ORLANDO, Fla. — Jeremy Frank walked up to the window of Big Wheel Provisions food truck outside Stardust Video & Coffee in Winter Park, Fla., and ordered fries and a Coke.
He did it, however, without ever digging into his pocket for cash or a debit card.
Instead, the iPhone 4S in his pocket activated a tab on the food truck’s iPad that’s equipped with an application called Card Case. The clerk tapped on the tab and said thanks, and Frank left with his snack — and with the $7.25 charge automatically added to his debit card.
Innovative mobile-payment technology is rapidly turning Central Floridians’ smartphones and tablets into virtual wallets and cash registers, changing how merchants manage their businesses and how customers pay.
“This is an awesome alternative for buying stuff you want without having to worry about having enough cash on you or pulling out your debit card,” said Frank, a University of Central Florida student who downloaded the Card Case app last week from a company called Square. “It’s also a cool way to impress your less tech-savvy friends.”
Mobile payments are expected to boom as the holiday season kicks in this month.
A survey by the National Retail Federation shows that half of those who own smartphones will use them during holiday shopping. Another study shows one in three retailers has iPhone apps, while a smaller percentage use Android and iPad apps.
Intuit in 2009 launched GoPayments, which uses a device that plugs into the headphone jack of a smartphone or iPad and is used to swipe credit cards as a form of mobile payment.
Many businesses have flocked to this product because of Intuit’s experience and dedication to security through its other well-known products such as QuickBooks, Quicken and TurboTax.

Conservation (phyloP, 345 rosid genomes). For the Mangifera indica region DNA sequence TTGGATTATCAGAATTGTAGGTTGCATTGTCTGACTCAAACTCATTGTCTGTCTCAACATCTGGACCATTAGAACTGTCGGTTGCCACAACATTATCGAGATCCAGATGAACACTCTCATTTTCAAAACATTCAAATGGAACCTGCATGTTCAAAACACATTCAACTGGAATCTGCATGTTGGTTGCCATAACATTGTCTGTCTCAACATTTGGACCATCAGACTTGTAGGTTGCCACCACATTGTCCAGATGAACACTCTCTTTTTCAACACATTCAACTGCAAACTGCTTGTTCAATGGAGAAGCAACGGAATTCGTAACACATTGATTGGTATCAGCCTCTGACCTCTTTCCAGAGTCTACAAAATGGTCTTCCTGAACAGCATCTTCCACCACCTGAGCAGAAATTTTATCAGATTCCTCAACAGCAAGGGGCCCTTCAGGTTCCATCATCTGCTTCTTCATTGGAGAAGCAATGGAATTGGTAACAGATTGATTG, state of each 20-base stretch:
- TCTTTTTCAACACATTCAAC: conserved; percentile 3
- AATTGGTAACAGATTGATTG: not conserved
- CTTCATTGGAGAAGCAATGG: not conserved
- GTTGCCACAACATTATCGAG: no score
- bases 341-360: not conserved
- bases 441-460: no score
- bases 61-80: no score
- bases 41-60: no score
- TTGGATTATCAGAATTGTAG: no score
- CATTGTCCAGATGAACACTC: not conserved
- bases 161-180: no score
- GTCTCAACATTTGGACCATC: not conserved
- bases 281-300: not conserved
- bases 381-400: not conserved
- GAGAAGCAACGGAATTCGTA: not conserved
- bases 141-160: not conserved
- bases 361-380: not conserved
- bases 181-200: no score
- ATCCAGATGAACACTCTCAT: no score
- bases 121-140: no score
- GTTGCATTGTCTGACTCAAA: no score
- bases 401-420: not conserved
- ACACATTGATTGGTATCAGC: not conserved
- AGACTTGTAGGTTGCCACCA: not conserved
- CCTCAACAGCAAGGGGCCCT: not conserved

Twitter creator Jack Dorsey debuted Square in 2009, and it uses a similar gizmo. Square’s Card Case app enables customers also to store digital receipts and search nearby businesses using the software.
Both Square and GoPayments have worked out deals to charge merchants a flat fee for running MasterCard, Visa, American Express and Discover payments.
Square takes a 2.75 percent cut on every swipe, while Intuit charges merchants 2.7 percent. There are no monthly fees, and the devices are free.
Tony Adams, owner of Big Wheel Provisions, said the low cost was a great incentive for using Square, but its acceptance among Orlando residents is the real benefit.
“Orlando has a really strong tech and computer-literate population that is open to this new type of technology,” Adams said. “All merchants really need to look into Square for their business platform. It really simplifies things.”
But the technology isn’t just for mobile businesses.
Apple this week updated its Apple Store app to allow iPhone users to purchase a MacBook Pro, iPad 2 or other select Apple products on their phones and pick them up at their local retailers.
Google Wallet, which launched in September, is a mobile-payment system that allows users to store credit cards, loyalty cards, gift cards and sales promotions on their smartphones. It is popular among brick-and-mortar establishments such as Guess, Macy’s, Bloomingdale’s, American Eagle Outfitters, Best Buy, 7-Eleven, CVS and other businesses.
Users tap their smartphone equipped with the app on the PayPass reader of businesses offering the service. The smartphone then deducts the payment from the user’s credit card.
The downside to Google Wallet is that it only works on Sprint’s Samsung Nexus S 4G, and users must have a Citi MasterCard or a virtual Google Prepaid Card.
Still, some Central Floridians say using their smartphones to purchase goods is easier than fishing in their pockets for their wallets.
“I’m always holding a bunch of things in my hands, and one of those is my cellphone,” said Fernando Mercado, who uses his Google Wallet at Pollo Tropical in southeast Orlando. “Our smartphones are constantly within reach. We’re already using them for more than just phone calls. Why not use it to pay for our food, clothes or whatever? It’s handy and quick.”